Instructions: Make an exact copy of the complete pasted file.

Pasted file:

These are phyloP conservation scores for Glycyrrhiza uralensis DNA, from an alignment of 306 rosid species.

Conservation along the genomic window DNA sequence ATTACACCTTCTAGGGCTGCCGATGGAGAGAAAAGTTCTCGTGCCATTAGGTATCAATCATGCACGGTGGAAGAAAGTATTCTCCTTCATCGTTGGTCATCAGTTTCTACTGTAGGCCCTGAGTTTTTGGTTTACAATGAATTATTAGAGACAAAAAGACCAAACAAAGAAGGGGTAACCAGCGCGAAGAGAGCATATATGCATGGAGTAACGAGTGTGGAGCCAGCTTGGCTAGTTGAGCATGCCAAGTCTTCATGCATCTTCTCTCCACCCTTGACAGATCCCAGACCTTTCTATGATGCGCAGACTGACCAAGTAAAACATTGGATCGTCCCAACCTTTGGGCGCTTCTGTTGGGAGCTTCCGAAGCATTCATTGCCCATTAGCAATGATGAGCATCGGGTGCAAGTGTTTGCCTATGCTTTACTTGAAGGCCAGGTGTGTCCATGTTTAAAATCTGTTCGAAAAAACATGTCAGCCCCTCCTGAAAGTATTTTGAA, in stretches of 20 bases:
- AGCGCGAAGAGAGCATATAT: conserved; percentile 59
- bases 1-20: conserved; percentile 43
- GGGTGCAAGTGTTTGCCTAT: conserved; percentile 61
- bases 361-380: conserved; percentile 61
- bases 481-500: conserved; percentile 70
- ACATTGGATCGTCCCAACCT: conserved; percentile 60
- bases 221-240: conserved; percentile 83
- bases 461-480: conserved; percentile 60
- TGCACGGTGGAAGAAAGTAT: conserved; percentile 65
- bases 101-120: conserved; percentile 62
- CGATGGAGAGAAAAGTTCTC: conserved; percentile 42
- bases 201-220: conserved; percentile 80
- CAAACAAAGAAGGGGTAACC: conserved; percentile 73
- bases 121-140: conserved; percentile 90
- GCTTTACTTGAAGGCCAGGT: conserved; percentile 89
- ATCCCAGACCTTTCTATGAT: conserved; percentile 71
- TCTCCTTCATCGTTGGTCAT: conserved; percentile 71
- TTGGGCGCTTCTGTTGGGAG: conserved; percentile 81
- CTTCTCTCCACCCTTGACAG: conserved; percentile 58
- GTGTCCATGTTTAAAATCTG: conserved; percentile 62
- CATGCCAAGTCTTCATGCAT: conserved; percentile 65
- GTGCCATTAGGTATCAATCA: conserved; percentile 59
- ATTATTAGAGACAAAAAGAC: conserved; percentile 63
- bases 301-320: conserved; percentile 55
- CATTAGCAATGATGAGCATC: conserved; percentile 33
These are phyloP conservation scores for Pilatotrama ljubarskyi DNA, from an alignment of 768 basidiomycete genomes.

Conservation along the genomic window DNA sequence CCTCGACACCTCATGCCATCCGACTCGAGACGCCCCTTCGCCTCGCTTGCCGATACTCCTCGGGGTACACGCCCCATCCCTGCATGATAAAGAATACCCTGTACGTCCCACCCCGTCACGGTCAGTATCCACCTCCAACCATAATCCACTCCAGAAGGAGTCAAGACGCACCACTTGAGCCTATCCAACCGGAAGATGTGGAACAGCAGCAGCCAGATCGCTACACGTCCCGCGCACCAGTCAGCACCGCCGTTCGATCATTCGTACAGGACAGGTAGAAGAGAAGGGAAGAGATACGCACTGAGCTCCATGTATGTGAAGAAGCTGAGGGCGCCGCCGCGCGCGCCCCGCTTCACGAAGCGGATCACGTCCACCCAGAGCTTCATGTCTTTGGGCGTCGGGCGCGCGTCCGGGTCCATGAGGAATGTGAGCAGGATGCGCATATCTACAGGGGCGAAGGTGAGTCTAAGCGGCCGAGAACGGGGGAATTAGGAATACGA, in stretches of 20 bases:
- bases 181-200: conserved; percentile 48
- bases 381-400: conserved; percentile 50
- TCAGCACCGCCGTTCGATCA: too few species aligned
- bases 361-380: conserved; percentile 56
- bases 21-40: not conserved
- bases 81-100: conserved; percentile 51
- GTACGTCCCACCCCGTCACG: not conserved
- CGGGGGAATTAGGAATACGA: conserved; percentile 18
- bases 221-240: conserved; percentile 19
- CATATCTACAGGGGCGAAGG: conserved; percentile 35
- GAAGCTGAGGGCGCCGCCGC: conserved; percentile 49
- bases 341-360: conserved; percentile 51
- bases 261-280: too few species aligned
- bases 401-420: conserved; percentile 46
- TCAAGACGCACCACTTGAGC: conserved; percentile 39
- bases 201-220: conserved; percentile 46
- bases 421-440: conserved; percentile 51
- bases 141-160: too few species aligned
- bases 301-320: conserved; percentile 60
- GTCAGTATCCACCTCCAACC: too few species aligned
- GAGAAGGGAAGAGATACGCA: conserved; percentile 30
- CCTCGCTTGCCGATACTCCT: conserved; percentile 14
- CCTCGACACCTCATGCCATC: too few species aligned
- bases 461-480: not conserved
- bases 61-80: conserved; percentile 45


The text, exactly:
These are phyloP conservation scores for Glycyrrhiza uralensis DNA, from an alignment of 306 rosid species.

Conservation along the genomic window DNA sequence ATTACACCTTCTAGGGCTGCCGATGGAGAGAAAAGTTCTCGTGCCATTAGGTATCAATCATGCACGGTGGAAGAAAGTATTCTCCTTCATCGTTGGTCATCAGTTTCTACTGTAGGCCCTGAGTTTTTGGTTTACAATGAATTATTAGAGACAAAAAGACCAAACAAAGAAGGGGTAACCAGCGCGAAGAGAGCATATATGCATGGAGTAACGAGTGTGGAGCCAGCTTGGCTAGTTGAGCATGCCAAGTCTTCATGCATCTTCTCTCCACCCTTGACAGATCCCAGACCTTTCTATGATGCGCAGACTGACCAAGTAAAACATTGGATCGTCCCAACCTTTGGGCGCTTCTGTTGGGAGCTTCCGAAGCATTCATTGCCCATTAGCAATGATGAGCATCGGGTGCAAGTGTTTGCCTATGCTTTACTTGAAGGCCAGGTGTGTCCATGTTTAAAATCTGTTCGAAAAAACATGTCAGCCCCTCCTGAAAGTATTTTGAA, in stretches of 20 bases:
- AGCGCGAAGAGAGCATATAT: conserved; percentile 59
- bases 1-20: conserved; percentile 43
- GGGTGCAAGTGTTTGCCTAT: conserved; percentile 61
- bases 361-380: conserved; percentile 61
- bases 481-500: conserved; percentile 70
- ACATTGGATCGTCCCAACCT: conserved; percentile 60
- bases 221-240: conserved; percentile 83
- bases 461-480: conserved; percentile 60
- TGCACGGTGGAAGAAAGTAT: conserved; percentile 65
- bases 101-120: conserved; percentile 62
- CGATGGAGAGAAAAGTTCTC: conserved; percentile 42
- bases 201-220: conserved; percentile 80
- CAAACAAAGAAGGGGTAACC: conserved; percentile 73
- bases 121-140: conserved; percentile 90
- GCTTTACTTGAAGGCCAGGT: conserved; percentile 89
- ATCCCAGACCTTTCTATGAT: conserved; percentile 71
- TCTCCTTCATCGTTGGTCAT: conserved; percentile 71
- TTGGGCGCTTCTGTTGGGAG: conserved; percentile 81
- CTTCTCTCCACCCTTGACAG: conserved; percentile 58
- GTGTCCATGTTTAAAATCTG: conserved; percentile 62
- CATGCCAAGTCTTCATGCAT: conserved; percentile 65
- GTGCCATTAGGTATCAATCA: conserved; percentile 59
- ATTATTAGAGACAAAAAGAC: conserved; percentile 63
- bases 301-320: conserved; percentile 55
- CATTAGCAATGATGAGCATC: conserved; percentile 33
These are phyloP conservation scores for Pilatotrama ljubarskyi DNA, from an alignment of 768 basidiomycete genomes.

Conservation along the genomic window DNA sequence CCTCGACACCTCATGCCATCCGACTCGAGACGCCCCTTCGCCTCGCTTGCCGATACTCCTCGGGGTACACGCCCCATCCCTGCATGATAAAGAATACCCTGTACGTCCCACCCCGTCACGGTCAGTATCCACCTCCAACCATAATCCACTCCAGAAGGAGTCAAGACGCACCACTTGAGCCTATCCAACCGGAAGATGTGGAACAGCAGCAGCCAGATCGCTACACGTCCCGCGCACCAGTCAGCACCGCCGTTCGATCATTCGTACAGGACAGGTAGAAGAGAAGGGAAGAGATACGCACTGAGCTCCATGTATGTGAAGAAGCTGAGGGCGCCGCCGCGCGCGCCCCGCTTCACGAAGCGGATCACGTCCACCCAGAGCTTCATGTCTTTGGGCGTCGGGCGCGCGTCCGGGTCCATGAGGAATGTGAGCAGGATGCGCATATCTACAGGGGCGAAGGTGAGTCTAAGCGGCCGAGAACGGGGGAATTAGGAATACGA, in stretches of 20 bases:
- bases 181-200: conserved; percentile 48
- bases 381-400: conserved; percentile 50
- TCAGCACCGCCGTTCGATCA: too few species aligned
- bases 361-380: conserved; percentile 56
- bases 21-40: not conserved
- bases 81-100: conserved; percentile 51
- GTACGTCCCACCCCGTCACG: not conserved
- CGGGGGAATTAGGAATACGA: conserved; percentile 18
- bases 221-240: conserved; percentile 19
- CATATCTACAGGGGCGAAGG: conserved; percentile 35
- GAAGCTGAGGGCGCCGCCGC: conserved; percentile 49
- bases 341-360: conserved; percentile 51
- bases 261-280: too few species aligned
- bases 401-420: conserved; percentile 46
- TCAAGACGCACCACTTGAGC: conserved; percentile 39
- bases 201-220: conserved; percentile 46
- bases 421-440: conserved; percentile 51
- bases 141-160: too few species aligned
- bases 301-320: conserved; percentile 60
- GTCAGTATCCACCTCCAACC: too few species aligned
- GAGAAGGGAAGAGATACGCA: conserved; percentile 30
- CCTCGCTTGCCGATACTCCT: conserved; percentile 14
- CCTCGACACCTCATGCCATC: too few species aligned
- bases 461-480: not conserved
- bases 61-80: conserved; percentile 45